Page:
Today, when a single person can turn an airplane into a guided missile, no one objects to rigorous security before flying. But can the state simply declare some people too dangerous to travel, ever and anywhere? Does the Constitution protect a fundamental right to travel? Should the mode of travel (car, plane, or boat) or itinerary (domestic or international) make a constitutional difference? This book explores the legal and policy questions raised by government travel restrictions, from passports and rubber stamps to computerized terrorist watchlists.A blurb that matters:
In tracing the history and scope of U.S. travel regulations, Jeffrey Kahn begins with the fascinating story of Mrs. Ruth Shipley, a federal employee who almost single-handedly controlled access to passports during the Cold War. Kahn questions how far national security policies should go and whether the government should be able to declare some individuals simply too dangerous to travel. An expert on constitutional law, Kahn argues that U.S. citizens’ freedom to leave the country and return is a fundamental right, protected by the Constitution.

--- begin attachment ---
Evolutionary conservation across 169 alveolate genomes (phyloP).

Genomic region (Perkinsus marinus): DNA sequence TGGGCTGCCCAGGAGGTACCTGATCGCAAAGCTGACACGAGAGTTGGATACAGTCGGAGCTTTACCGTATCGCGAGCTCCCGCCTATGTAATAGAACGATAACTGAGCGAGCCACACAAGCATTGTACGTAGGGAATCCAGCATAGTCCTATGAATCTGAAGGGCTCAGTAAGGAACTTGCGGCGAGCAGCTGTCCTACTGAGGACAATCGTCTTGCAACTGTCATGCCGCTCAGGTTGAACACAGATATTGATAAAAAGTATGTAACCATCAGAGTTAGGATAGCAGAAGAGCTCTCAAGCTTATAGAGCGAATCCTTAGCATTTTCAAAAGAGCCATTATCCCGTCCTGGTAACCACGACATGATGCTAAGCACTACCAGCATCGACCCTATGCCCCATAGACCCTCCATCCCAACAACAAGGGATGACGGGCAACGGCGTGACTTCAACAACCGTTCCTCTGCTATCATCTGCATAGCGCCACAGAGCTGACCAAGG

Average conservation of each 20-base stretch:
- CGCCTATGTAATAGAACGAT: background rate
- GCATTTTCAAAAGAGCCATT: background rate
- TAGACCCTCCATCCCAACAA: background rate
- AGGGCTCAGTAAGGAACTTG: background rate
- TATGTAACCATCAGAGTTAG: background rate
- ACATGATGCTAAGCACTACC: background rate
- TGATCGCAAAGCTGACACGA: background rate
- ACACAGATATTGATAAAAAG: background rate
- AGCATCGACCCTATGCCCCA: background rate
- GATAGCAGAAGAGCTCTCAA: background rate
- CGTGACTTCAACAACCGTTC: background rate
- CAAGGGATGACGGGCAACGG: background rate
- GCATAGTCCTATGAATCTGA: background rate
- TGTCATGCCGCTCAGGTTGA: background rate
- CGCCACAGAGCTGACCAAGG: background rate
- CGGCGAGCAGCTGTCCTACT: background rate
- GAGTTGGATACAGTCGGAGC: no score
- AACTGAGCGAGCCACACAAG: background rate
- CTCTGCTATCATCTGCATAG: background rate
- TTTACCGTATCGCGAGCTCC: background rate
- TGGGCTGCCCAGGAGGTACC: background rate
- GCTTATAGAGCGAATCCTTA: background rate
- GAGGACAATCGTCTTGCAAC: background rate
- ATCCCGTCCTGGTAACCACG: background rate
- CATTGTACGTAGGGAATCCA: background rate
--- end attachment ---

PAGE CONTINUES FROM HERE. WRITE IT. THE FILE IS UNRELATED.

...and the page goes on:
“Despite an avalanche of writing about post-9/11 security policies, far too little attention has been paid to the increasingly important world of watchlists and their impact on the ability to travel. Jeff Kahn has filled this gap with a definitive account that deftly blends historical, legal, and policy analysis. And he has done it with real narrative flair. Mrs. Shipley’s Ghost will be required—and thoroughly enjoyable—reading for anyone interested in the intersection of data, security, and liberties.”
—Robert M. Chesney, University of Texas School of Law